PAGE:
How Do I Get A Degree In Computers And Technology?

Updated January 27, 2023 · 4 Min Read

Computers and technology jobs often emphasize skills-based training over college experience, which means professionals with any level of education can secure positions in is an advertising-supported site. Featured or trusted partner programs and all school search, finder, or match results are for schools that compensate us. This compensation does not influence our school rankings, resource guides, or other editorially-independent information published on this site.

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For professionals who work with computers and technology, job requirements vary by position. The highest-paying roles in the field require a bachelor's or master's degree. For example, computer and information research scientists generally need a graduate degree. However, some employers hire candidates with only a high school diploma or associate degree. Technology jobs often emphasize skills-based training over college experience, which means professionals with any level of education can secure positions in the field.

Computers and technology education requirements also vary by position. Individuals with various educational backgrounds can pursue jobs including as computer network architects, programmers, web developers, personal computer technicians, and demonstrators and product promoters. Computers and technology job requirements differ by position.

Experience and education often lead to increased earning potential. According to the Bureau of Labor Statistics (BLS), computer support specialists, who do not need a college degree, earn a median salary of $54,760 per year. The BLS reports that computer programmers, who generally have at least a bachelor's degree, earn a median salary of $86,550.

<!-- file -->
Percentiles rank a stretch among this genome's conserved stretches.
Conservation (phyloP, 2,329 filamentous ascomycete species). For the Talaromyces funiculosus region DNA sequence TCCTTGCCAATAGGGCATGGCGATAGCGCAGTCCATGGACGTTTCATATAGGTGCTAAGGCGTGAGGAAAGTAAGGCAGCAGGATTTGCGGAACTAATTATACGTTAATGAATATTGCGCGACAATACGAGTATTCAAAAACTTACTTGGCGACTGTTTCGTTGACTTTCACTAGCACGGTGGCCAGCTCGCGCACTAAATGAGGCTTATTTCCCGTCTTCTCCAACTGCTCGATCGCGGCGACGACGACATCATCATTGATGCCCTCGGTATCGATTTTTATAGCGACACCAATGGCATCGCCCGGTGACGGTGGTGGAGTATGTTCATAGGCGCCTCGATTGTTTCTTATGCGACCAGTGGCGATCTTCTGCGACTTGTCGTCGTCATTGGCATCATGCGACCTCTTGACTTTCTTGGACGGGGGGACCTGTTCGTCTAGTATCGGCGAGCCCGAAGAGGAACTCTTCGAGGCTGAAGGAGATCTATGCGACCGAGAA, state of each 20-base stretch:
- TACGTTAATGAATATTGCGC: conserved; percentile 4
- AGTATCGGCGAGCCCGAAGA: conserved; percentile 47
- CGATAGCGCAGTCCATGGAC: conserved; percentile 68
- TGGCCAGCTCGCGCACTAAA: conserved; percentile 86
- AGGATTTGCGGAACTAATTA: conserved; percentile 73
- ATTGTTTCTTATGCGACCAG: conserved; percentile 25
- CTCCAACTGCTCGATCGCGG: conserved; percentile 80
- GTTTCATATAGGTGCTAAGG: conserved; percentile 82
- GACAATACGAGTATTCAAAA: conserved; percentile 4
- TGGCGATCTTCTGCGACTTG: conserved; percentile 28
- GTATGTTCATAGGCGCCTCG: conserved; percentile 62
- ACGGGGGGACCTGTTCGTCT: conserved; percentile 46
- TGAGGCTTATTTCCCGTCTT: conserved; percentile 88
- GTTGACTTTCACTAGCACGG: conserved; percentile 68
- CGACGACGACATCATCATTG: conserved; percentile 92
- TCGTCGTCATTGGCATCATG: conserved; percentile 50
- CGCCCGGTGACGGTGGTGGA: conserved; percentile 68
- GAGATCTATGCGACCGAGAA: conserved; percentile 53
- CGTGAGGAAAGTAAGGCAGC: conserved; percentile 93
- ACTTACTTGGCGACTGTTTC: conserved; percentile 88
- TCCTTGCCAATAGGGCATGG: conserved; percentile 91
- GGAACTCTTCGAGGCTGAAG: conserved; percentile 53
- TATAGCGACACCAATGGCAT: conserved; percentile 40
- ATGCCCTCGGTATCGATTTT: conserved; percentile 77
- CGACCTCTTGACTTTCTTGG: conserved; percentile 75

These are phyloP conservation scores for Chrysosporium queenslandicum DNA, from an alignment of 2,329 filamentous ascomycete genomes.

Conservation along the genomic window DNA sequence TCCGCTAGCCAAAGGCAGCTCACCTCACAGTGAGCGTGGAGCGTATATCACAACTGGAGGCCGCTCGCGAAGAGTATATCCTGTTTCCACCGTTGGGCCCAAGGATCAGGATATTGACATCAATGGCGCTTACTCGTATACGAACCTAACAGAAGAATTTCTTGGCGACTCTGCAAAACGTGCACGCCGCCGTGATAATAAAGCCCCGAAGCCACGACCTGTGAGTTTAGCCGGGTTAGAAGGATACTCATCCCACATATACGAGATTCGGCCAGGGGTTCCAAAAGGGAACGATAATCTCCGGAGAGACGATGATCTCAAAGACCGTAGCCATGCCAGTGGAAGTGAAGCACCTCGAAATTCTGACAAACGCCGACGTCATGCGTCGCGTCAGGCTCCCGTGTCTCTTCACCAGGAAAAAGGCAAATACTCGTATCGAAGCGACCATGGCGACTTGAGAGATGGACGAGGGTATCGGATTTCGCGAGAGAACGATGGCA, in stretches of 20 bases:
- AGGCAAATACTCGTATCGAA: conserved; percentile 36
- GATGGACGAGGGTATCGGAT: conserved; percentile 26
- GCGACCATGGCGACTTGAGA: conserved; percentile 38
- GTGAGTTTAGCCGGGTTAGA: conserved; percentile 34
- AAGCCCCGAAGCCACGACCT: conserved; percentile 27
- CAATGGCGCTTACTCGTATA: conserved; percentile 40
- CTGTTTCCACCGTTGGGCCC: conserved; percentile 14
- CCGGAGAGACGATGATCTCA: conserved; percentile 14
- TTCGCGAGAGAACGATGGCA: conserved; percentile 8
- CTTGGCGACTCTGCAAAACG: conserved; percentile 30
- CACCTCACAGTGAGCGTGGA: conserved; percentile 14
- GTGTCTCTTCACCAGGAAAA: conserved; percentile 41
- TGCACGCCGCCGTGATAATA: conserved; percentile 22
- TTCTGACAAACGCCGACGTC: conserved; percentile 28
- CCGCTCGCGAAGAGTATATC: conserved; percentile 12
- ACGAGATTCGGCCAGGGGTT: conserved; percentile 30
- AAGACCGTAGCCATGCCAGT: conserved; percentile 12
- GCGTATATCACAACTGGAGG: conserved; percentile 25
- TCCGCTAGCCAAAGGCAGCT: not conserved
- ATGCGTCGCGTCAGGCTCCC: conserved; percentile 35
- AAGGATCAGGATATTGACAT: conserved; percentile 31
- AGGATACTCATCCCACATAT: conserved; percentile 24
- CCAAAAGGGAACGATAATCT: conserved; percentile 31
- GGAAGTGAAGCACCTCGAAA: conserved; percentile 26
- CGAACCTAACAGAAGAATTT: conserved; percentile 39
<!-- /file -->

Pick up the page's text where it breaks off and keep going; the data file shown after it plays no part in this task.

Consistent growth in the technology field can lead to job opportunities. The BLS projects employment for computer support specialists to increase 10% from 2018 to 2028. College Choice provides detailed information about degree options in the computer and technology fields.

Recommended Schools for Computer and Technology Programs

High School Courses of Study

High school students interested in computers and technology careers can prepare for higher education in the field through math, science, and computers and technology courses. High school students may also take dual-enrollment courses in programming and web design, which may fulfill some computers and technology degree requirements.

Students can strengthen their college application by completing extracurricular activities. Learners who plan to study computers and technology can benefit from AP classes in computer science, chemistry, statistics, and calculus. Students who earn sufficient AP exam scores may receive college credit. Completing computers and technology degree requirements while in high school can help students save money and graduate sooner.

College Courses of Study

Learners should choose their program and select computers and technology courses based on their career goals. Many two-year schools offer majors in cybersecurity, information science and technology, information technology, and computer science. Bachelor's degree options may include computer science, computing, database and security, and information technology.

Computers and technology degree requirements depend on the specific program and major. However, degrees in the field typically require coursework in software systems analysis, programming and data structures, networking, database design and processing, and architecture of hardware and system software.

Students pursuing an associate degree or bachelor's degree may also take courses in programming and data structures, microcomputer systems architecture, and foundations of information systems. Associate and bachelor's programs in the field commonly require the following computers and technology courses.

Introduction to Networks

Students pursuing a two-year computer systems technology degree often take this course to hone their theoretical knowledge. The class also helps learners develop practical skills in architecture, structure, and LAN topologies. Students examine network protocol models and learn to build an Ethernet network. This class prepares students to work as computer support specialists, network system administrators, and computer systems analysts.

Introduction to Website Design and Development

This entry-level course typically fulfills associate-level computers and technology degree requirements. Students learn to design, develop, and test websites using HTML, CSS, and JavaScript. Learners often apply these skills to careers as web designers and web developers.